The bottom line is that this change in the measure of inflation that is used to calculate Social Security benefits, eligibility for many anti-poverty programs, and income tax rate brackets will disproportionately hit low and moderate income families. This would be morally and ethically questionable in the best of times, but with low and middle income families still suffering from the effects of the Great Recession, and income and wealth inequality at levels unseen for at least 80 years, this is unconscionable.

In reality, this is a backdoor way to cut benefits for SS recipients and low income families, and to have low and middle income taxpayers pay more in income taxes – without having to say that’s what you’re doing. Obfuscation is the name of this game.

I urge you to contact the President, your Senators, and your Congressperson in the House of Representatives and ask them to oppose this change – or to explain why they support it.


 

[1]       Chained CPI assumes that as the prices of goods and services rise, consumers substitute less costly alternatives. For example, if gas prices rise, consumers use their cars less or buy (usually smaller) cars that get better gas mileage. Or if the price of beef goes up, they buy less beef and more chicken or less meat overall. Or if the price of heating oil goes up, consumers turn down the heat and use electric space heaters to heat only the rooms in which they spend time. First, this sounds, in many cases, like a decline in one’s standard of living or quality of life. Second, in some cases buying a cheaper substitute isn’t really an option. When the cost of health insurance and health care goes up, there often isn’t a way to buy a less costly alternative. And for seniors, this is a big part of their budget.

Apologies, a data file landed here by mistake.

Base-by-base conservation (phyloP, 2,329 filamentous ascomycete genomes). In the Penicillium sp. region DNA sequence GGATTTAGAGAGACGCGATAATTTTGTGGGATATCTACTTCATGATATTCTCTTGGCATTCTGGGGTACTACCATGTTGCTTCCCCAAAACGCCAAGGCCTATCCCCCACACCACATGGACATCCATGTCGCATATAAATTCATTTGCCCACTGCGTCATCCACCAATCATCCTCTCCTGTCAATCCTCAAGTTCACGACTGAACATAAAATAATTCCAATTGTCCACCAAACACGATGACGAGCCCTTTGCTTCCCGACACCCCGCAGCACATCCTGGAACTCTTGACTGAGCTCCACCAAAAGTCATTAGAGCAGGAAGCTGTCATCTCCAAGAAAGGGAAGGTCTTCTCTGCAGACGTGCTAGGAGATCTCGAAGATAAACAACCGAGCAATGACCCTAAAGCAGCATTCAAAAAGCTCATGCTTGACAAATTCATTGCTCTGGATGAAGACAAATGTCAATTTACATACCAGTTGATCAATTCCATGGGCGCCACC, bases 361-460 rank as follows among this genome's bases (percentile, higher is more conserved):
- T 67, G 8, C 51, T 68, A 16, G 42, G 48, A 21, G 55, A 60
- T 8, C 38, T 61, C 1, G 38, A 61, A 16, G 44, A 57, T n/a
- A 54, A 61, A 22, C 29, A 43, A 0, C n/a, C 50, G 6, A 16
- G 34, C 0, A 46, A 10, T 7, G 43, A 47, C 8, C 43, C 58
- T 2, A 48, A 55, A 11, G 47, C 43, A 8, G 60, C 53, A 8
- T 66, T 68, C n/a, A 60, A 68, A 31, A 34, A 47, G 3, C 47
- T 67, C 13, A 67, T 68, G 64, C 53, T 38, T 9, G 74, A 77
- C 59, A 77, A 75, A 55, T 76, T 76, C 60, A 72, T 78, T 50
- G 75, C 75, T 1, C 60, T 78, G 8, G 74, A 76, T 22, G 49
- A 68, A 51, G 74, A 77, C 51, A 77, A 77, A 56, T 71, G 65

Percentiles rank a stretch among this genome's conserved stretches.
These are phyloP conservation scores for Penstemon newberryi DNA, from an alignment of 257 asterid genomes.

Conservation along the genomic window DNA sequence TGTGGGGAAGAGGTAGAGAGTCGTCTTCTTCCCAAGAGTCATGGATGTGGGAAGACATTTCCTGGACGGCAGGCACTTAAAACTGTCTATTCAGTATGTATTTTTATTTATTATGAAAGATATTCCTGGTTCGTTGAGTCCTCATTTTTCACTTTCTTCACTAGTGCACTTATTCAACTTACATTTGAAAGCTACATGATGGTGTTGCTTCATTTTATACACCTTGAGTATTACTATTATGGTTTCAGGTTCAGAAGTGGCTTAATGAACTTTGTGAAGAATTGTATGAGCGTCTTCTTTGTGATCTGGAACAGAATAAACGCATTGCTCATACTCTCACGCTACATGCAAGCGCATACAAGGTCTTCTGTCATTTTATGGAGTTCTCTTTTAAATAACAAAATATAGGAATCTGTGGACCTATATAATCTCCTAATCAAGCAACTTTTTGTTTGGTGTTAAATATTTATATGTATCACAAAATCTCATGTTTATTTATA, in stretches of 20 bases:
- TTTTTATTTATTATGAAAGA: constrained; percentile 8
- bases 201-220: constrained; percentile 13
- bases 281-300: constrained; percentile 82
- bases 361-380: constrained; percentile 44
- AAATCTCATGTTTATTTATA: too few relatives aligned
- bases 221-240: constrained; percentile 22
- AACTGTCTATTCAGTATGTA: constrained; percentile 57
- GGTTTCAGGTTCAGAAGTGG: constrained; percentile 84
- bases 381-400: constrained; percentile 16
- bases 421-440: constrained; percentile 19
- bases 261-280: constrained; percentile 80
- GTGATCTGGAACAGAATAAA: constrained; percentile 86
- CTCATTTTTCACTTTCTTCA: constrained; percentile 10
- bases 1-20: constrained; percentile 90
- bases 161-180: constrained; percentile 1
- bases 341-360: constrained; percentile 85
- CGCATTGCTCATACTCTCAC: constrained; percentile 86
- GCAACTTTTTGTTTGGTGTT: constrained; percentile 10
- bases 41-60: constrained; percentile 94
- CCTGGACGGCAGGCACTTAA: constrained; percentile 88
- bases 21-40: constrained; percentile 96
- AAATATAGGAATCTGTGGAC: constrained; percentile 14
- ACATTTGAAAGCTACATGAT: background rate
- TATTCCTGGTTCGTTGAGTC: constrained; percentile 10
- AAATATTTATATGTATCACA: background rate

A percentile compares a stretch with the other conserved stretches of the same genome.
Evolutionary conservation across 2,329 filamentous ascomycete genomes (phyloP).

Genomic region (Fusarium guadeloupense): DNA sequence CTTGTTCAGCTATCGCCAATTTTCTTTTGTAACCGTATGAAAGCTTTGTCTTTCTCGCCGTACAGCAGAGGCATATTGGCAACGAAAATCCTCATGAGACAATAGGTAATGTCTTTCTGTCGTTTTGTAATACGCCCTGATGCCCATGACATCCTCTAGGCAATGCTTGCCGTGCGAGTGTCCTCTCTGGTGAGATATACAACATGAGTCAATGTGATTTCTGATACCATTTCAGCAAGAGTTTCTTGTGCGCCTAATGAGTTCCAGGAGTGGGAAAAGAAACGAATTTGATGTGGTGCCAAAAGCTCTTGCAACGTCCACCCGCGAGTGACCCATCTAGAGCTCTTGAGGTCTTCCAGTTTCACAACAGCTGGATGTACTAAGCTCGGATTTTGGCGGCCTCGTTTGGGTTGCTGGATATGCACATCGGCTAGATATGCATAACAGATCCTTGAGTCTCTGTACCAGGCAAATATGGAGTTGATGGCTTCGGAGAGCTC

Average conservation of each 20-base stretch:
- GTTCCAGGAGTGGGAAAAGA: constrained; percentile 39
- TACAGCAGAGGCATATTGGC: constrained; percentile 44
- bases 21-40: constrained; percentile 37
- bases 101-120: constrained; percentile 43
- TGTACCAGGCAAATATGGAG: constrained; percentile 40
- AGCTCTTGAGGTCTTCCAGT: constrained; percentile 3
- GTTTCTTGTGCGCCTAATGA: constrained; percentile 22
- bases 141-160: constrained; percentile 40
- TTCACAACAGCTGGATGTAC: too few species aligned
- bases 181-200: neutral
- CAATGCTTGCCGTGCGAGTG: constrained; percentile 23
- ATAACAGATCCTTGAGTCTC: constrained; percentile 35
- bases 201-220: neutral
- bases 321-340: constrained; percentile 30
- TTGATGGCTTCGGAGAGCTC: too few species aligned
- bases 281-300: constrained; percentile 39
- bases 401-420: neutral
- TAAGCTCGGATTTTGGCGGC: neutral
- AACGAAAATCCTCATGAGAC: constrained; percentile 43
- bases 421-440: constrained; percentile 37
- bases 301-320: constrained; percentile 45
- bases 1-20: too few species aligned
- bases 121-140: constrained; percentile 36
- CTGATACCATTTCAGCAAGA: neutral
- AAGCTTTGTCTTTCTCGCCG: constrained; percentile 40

[2]       Matthews, D., 12/11/12, “Everything you need to know about Chained CPI in one post,” The Washington Post

[3]       Warren, E., 4/10/13, Newsletter from Senator Elizabeth Warren

[4]       Ohlemacher, S., 4/8/13, “Obama plan hits seniors, low-income taxpayers,” Associated Press (in the Reading Daily Times Chronicle)

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2 comments

  1. Thank you for resuming your post and for doing this post on social security!

    1. Julia,

      Thanks! It’s good to get back to blogging. There are lots of important decisions and votes happening. I’ll keep you posted on as many of them as I can.

      Take care,

      John